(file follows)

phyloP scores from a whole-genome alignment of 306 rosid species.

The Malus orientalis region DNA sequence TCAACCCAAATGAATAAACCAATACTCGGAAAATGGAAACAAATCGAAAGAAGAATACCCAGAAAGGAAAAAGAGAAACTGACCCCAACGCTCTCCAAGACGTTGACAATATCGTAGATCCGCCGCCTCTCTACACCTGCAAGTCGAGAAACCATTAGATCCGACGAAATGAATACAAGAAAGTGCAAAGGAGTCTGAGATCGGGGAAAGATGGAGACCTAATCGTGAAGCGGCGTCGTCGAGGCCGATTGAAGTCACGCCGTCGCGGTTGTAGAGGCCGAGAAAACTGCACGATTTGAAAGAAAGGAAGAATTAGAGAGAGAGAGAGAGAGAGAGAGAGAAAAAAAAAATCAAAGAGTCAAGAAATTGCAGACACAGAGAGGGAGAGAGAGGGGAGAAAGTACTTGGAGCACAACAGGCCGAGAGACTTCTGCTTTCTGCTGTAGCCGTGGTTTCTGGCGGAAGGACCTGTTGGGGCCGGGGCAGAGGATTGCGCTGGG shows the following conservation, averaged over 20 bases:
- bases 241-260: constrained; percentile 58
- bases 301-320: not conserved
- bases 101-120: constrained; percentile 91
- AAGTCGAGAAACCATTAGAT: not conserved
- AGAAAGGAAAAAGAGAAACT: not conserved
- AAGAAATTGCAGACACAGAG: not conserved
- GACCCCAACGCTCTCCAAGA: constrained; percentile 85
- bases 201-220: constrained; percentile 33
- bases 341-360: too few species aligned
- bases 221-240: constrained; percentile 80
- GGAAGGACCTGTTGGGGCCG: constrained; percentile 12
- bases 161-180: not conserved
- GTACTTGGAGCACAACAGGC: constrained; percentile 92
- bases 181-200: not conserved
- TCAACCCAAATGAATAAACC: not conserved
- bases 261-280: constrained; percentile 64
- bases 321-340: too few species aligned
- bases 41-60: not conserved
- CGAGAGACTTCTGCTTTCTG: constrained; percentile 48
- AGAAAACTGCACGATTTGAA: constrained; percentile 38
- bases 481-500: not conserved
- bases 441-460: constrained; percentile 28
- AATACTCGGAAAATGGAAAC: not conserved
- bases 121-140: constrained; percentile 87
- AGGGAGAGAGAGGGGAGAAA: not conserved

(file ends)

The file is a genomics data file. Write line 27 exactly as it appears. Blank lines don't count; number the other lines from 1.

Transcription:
- AGGGAGAGAGAGGGGAGAAA: not conserved